A happy marriage doesn’t keep you safe from infidelity. Good people in good relationships are still vulnerable to being betrayed by their partner. The current statistics for partners who have been sexually unfaithful in their relationship are approximately 25% for women and 50% for men. These statistics increase 10% to 15% more if you include emotional infidelity. Platonic friendships, co-workers, neighbors and old flames run the risk of evolving into a romantic love affair. Here are seven tips that can help maintain safe boundaries in your extended relationships.

1.       Maintain appropriate boundaries in your relationships with those outside your committed partnership by remaining open with your partner and not sharing intimate details of your relationship with others.

2.       Beware of co-worker relationships pushing the boundaries. Don’t dine alone with the same co-worker. You should alternate your time with other co-workers or dine in groups. When traveling, keep meetings in public places and avoid meetings in a room with beds or the hotel bar.

3.       Avoid emotional intimacy with attractive alternatives.

4.       Protect your partnership by spending time with positive couples and make supportive statements about the relationship.

5.       Keep old flames from reigniting. Couples who rekindled romances from first love romances have a 78% rate of staying together.

6.       Create a united front on social media, text messages, snap chat, etc. Allow your partner access to your social media pages and private message discussions to create unity.

7.       Don’t get stuck in comparing possible alternatives when times are difficult. Recognize that attraction to another person is completely normal but fantasizing about that person is not normal and the spiral from thinking about an attractive alternative is detrimental to the relationship. Affairs begin in the mind.

If your relationship is struggling don’t give up. You can rebuild the connection by spending time together and setting future goals you would like to accomplish. This will help you to do small things together that will make deposits into your emotional bank account.  It is important to seek the help of your pastor or counselor when you need a neutral perspective and feel stuck on the same issues.

Sunday, October 09, 2016

Money and Relationships


It’s not uncommon for couples to encounter marital stress over their finances. Money related issues have the potential to drive many committed relationships to the edge of divorce. The most obvious concern is the conflict of not having enough money for the current financial responsibilities that must be met. In today’s culture most people equate their financial security to status and success. Many people will attach their self-worth to the number of possessions that they have.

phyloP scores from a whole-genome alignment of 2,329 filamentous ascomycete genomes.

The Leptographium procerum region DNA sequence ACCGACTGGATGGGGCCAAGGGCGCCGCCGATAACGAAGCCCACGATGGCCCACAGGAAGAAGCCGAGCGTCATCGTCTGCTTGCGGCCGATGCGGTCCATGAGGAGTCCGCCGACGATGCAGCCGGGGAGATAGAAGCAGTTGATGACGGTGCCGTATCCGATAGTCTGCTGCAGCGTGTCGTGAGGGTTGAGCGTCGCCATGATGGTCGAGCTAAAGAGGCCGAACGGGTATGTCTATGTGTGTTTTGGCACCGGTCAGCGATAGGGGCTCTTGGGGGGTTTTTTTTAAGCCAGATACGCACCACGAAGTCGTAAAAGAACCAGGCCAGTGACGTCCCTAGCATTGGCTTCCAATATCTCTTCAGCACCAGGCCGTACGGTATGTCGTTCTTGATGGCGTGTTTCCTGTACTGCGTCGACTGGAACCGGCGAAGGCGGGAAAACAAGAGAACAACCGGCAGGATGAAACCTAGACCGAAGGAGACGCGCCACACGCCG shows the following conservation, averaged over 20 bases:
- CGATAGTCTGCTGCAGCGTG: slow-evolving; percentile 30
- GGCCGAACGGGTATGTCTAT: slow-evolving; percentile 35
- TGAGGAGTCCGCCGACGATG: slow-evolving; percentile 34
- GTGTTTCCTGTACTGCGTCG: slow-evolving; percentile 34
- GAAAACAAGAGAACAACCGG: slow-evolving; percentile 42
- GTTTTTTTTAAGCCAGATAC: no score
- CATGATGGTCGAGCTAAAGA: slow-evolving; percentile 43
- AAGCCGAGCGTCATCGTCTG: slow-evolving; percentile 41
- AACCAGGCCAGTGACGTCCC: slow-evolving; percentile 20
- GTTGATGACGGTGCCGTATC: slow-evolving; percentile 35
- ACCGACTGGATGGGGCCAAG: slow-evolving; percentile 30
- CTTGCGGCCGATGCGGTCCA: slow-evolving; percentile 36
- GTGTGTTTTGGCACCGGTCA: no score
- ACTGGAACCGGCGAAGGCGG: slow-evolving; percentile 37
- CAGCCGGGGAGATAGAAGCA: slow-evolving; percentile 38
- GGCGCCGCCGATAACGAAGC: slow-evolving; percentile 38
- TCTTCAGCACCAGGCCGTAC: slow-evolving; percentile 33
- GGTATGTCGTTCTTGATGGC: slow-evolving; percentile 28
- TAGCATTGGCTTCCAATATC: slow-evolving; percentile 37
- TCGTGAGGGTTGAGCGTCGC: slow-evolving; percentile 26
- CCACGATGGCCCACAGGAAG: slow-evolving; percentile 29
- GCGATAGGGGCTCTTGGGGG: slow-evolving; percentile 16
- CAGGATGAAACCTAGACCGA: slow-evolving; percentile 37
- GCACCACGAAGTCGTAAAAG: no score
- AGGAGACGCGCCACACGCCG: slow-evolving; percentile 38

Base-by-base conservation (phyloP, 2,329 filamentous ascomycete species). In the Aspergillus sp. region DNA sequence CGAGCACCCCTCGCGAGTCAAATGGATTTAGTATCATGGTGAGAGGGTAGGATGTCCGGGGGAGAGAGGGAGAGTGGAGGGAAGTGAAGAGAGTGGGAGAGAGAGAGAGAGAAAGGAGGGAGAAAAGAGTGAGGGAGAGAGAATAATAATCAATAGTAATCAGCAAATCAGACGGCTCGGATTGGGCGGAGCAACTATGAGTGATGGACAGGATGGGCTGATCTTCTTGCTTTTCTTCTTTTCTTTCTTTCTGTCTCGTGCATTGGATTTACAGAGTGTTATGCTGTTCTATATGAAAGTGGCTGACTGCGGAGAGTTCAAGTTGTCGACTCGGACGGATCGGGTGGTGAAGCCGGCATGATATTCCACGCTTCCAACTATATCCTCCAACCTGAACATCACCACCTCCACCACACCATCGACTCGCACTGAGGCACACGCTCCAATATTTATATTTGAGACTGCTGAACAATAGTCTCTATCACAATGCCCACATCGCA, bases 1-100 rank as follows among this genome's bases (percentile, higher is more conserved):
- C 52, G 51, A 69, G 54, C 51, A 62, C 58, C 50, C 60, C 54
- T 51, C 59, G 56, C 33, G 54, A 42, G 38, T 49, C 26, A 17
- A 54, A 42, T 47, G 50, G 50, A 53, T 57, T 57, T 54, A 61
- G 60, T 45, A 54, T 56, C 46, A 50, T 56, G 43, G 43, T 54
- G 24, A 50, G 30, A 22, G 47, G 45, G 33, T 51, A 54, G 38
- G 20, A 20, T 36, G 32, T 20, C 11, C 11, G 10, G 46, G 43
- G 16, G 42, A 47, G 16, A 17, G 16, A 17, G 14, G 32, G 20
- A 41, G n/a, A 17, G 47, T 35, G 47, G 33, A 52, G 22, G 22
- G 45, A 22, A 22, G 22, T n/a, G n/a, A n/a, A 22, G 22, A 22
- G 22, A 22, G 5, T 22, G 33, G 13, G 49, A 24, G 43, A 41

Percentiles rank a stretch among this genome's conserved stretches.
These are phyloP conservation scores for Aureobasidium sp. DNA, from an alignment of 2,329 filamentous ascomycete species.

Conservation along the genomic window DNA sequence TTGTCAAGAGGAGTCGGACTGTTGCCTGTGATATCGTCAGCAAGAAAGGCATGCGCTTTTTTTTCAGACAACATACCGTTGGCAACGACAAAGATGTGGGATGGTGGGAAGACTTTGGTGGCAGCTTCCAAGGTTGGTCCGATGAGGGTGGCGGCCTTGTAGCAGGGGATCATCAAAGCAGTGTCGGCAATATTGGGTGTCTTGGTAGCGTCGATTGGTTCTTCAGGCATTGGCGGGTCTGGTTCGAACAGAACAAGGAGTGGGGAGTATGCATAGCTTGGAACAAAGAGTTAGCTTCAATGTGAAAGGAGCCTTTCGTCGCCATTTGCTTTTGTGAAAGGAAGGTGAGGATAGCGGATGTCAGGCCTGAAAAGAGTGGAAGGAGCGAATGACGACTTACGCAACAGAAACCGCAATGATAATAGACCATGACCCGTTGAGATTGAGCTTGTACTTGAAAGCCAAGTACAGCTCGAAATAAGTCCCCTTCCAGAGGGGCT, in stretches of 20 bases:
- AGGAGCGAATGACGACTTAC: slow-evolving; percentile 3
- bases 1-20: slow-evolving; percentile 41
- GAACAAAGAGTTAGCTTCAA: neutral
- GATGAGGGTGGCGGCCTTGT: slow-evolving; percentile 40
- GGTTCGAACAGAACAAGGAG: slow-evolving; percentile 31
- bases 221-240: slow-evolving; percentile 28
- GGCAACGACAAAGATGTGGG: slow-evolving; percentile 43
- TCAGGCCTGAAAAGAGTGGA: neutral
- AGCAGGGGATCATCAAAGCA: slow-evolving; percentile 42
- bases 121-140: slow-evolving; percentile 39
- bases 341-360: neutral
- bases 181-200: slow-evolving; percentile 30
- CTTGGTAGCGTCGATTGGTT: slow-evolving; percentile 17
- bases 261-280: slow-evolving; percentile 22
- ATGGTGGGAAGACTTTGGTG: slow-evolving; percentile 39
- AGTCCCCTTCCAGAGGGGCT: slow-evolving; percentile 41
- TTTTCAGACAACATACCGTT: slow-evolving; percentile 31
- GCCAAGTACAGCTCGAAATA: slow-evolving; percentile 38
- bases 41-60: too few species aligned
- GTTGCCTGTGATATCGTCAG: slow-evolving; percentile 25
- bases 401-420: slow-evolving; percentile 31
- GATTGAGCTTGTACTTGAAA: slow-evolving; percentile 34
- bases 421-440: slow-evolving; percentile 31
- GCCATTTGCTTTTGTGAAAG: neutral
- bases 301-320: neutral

Love of money

Researcher Jason Carroll a professor of family life at Brigham Young University reported in their new research that materialists have more dissatisfaction with their marriage than couples who don’t care about possessions. This held true among all socioeconomic levels. The least satisfying marriages were those where both spouses cared strongly about material goods. “We thought it would be the incongruent or unmatched pattern that would be most problematic, where one’s a saver and one’s a spender,” Carroll told Live Science. “Our study found that it’s the couple where both spouses have high levels of materialism that struggle the most.” Previous research has also confirmed that people who are materialistic are also more anxious, depressed and insecure than others who are not materialistic. Individuals who valued money more also had trouble at home since there was no balance between their work and personal life.

Balance the budget

One out of five couples have admitted to a strong love of money. Human being’s desire connection and material items can create distance in a relationship. Couples that have been married for 20 years or more have made time for each other and really care about their relationship. If you have concerns about your finances, talk to your partner about your future as a family. Then together set responsible financial steps to attain that vision together. Realize that this will be a long term commitment and not a goal that will be instantly gratified.